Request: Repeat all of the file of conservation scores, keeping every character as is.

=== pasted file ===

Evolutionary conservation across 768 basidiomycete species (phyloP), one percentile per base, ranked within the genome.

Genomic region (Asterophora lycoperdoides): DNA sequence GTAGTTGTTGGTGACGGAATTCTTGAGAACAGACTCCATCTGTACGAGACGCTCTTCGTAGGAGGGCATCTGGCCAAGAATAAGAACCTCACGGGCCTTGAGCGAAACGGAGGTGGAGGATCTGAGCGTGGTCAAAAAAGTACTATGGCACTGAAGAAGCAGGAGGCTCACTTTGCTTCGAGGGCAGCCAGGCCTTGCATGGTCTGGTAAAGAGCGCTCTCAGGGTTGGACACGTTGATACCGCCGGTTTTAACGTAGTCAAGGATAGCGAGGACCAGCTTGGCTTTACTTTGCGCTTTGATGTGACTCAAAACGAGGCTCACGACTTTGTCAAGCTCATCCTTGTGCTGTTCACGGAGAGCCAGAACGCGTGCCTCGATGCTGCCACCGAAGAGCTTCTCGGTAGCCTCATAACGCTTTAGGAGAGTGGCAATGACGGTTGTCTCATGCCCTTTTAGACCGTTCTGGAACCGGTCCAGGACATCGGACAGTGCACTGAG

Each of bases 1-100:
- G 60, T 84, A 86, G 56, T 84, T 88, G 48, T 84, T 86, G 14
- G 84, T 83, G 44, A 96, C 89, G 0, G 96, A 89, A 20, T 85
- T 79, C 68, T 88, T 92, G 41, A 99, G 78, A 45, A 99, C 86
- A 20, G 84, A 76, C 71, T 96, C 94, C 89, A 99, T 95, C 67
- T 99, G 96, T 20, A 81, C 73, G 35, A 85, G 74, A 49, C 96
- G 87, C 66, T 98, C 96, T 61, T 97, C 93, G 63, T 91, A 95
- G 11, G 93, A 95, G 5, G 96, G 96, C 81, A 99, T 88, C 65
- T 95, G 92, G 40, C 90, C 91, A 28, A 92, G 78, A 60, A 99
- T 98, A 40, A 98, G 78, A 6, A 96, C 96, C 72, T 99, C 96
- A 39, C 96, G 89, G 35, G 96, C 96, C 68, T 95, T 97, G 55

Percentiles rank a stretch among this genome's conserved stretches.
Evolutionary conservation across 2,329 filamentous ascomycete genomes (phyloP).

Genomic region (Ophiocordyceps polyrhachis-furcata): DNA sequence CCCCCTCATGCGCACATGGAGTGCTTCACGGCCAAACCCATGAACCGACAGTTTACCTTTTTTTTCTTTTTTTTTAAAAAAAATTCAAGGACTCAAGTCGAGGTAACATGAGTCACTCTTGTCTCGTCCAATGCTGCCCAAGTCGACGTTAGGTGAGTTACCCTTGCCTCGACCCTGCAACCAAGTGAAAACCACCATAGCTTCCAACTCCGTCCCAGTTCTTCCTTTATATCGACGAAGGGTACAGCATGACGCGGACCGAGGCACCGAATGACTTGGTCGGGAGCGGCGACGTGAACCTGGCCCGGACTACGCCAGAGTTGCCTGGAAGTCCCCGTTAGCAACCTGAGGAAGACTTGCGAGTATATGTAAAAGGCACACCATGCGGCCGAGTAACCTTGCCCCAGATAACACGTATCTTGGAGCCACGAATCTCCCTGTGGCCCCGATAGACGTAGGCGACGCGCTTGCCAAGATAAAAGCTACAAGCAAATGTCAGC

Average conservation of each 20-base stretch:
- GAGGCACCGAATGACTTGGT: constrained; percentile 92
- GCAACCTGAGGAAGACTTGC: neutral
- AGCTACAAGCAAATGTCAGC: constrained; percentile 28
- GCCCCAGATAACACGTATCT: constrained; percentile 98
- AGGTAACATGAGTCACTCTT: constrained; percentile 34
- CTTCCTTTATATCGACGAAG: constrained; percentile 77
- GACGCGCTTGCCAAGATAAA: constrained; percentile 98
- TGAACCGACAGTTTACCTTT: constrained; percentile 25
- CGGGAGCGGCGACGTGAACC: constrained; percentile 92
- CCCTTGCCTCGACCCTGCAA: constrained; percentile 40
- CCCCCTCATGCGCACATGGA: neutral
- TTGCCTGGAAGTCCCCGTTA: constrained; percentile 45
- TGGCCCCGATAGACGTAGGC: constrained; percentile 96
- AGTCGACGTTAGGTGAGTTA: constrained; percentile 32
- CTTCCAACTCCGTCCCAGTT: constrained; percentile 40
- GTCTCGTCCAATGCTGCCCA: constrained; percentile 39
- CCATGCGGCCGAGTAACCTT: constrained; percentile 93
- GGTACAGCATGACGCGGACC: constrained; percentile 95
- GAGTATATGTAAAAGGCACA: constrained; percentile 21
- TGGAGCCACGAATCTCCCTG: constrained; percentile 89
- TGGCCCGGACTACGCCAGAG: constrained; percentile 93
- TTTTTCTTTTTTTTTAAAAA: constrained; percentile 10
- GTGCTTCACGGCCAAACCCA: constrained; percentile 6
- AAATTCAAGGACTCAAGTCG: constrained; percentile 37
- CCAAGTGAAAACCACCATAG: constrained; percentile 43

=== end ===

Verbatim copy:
Evolutionary conservation across 768 basidiomycete species (phyloP), one percentile per base, ranked within the genome.

Genomic region (Asterophora lycoperdoides): DNA sequence GTAGTTGTTGGTGACGGAATTCTTGAGAACAGACTCCATCTGTACGAGACGCTCTTCGTAGGAGGGCATCTGGCCAAGAATAAGAACCTCACGGGCCTTGAGCGAAACGGAGGTGGAGGATCTGAGCGTGGTCAAAAAAGTACTATGGCACTGAAGAAGCAGGAGGCTCACTTTGCTTCGAGGGCAGCCAGGCCTTGCATGGTCTGGTAAAGAGCGCTCTCAGGGTTGGACACGTTGATACCGCCGGTTTTAACGTAGTCAAGGATAGCGAGGACCAGCTTGGCTTTACTTTGCGCTTTGATGTGACTCAAAACGAGGCTCACGACTTTGTCAAGCTCATCCTTGTGCTGTTCACGGAGAGCCAGAACGCGTGCCTCGATGCTGCCACCGAAGAGCTTCTCGGTAGCCTCATAACGCTTTAGGAGAGTGGCAATGACGGTTGTCTCATGCCCTTTTAGACCGTTCTGGAACCGGTCCAGGACATCGGACAGTGCACTGAG

Each of bases 1-100:
- G 60, T 84, A 86, G 56, T 84, T 88, G 48, T 84, T 86, G 14
- G 84, T 83, G 44, A 96, C 89, G 0, G 96, A 89, A 20, T 85
- T 79, C 68, T 88, T 92, G 41, A 99, G 78, A 45, A 99, C 86
- A 20, G 84, A 76, C 71, T 96, C 94, C 89, A 99, T 95, C 67
- T 99, G 96, T 20, A 81, C 73, G 35, A 85, G 74, A 49, C 96
- G 87, C 66, T 98, C 96, T 61, T 97, C 93, G 63, T 91, A 95
- G 11, G 93, A 95, G 5, G 96, G 96, C 81, A 99, T 88, C 65
- T 95, G 92, G 40, C 90, C 91, A 28, A 92, G 78, A 60, A 99
- T 98, A 40, A 98, G 78, A 6, A 96, C 96, C 72, T 99, C 96
- A 39, C 96, G 89, G 35, G 96, C 96, C 68, T 95, T 97, G 55

Percentiles rank a stretch among this genome's conserved stretches.
Evolutionary conservation across 2,329 filamentous ascomycete genomes (phyloP).

Genomic region (Ophiocordyceps polyrhachis-furcata): DNA sequence CCCCCTCATGCGCACATGGAGTGCTTCACGGCCAAACCCATGAACCGACAGTTTACCTTTTTTTTCTTTTTTTTTAAAAAAAATTCAAGGACTCAAGTCGAGGTAACATGAGTCACTCTTGTCTCGTCCAATGCTGCCCAAGTCGACGTTAGGTGAGTTACCCTTGCCTCGACCCTGCAACCAAGTGAAAACCACCATAGCTTCCAACTCCGTCCCAGTTCTTCCTTTATATCGACGAAGGGTACAGCATGACGCGGACCGAGGCACCGAATGACTTGGTCGGGAGCGGCGACGTGAACCTGGCCCGGACTACGCCAGAGTTGCCTGGAAGTCCCCGTTAGCAACCTGAGGAAGACTTGCGAGTATATGTAAAAGGCACACCATGCGGCCGAGTAACCTTGCCCCAGATAACACGTATCTTGGAGCCACGAATCTCCCTGTGGCCCCGATAGACGTAGGCGACGCGCTTGCCAAGATAAAAGCTACAAGCAAATGTCAGC

Average conservation of each 20-base stretch:
- GAGGCACCGAATGACTTGGT: constrained; percentile 92
- GCAACCTGAGGAAGACTTGC: neutral
- AGCTACAAGCAAATGTCAGC: constrained; percentile 28
- GCCCCAGATAACACGTATCT: constrained; percentile 98
- AGGTAACATGAGTCACTCTT: constrained; percentile 34
- CTTCCTTTATATCGACGAAG: constrained; percentile 77
- GACGCGCTTGCCAAGATAAA: constrained; percentile 98
- TGAACCGACAGTTTACCTTT: constrained; percentile 25
- CGGGAGCGGCGACGTGAACC: constrained; percentile 92
- CCCTTGCCTCGACCCTGCAA: constrained; percentile 40
- CCCCCTCATGCGCACATGGA: neutral
- TTGCCTGGAAGTCCCCGTTA: constrained; percentile 45
- TGGCCCCGATAGACGTAGGC: constrained; percentile 96
- AGTCGACGTTAGGTGAGTTA: constrained; percentile 32
- CTTCCAACTCCGTCCCAGTT: constrained; percentile 40
- GTCTCGTCCAATGCTGCCCA: constrained; percentile 39
- CCATGCGGCCGAGTAACCTT: constrained; percentile 93
- GGTACAGCATGACGCGGACC: constrained; percentile 95
- GAGTATATGTAAAAGGCACA: constrained; percentile 21
- TGGAGCCACGAATCTCCCTG: constrained; percentile 89
- TGGCCCGGACTACGCCAGAG: constrained; percentile 93
- TTTTTCTTTTTTTTTAAAAA: constrained; percentile 10
- GTGCTTCACGGCCAAACCCA: constrained; percentile 6
- AAATTCAAGGACTCAAGTCG: constrained; percentile 37
- CCAAGTGAAAACCACCATAG: constrained; percentile 43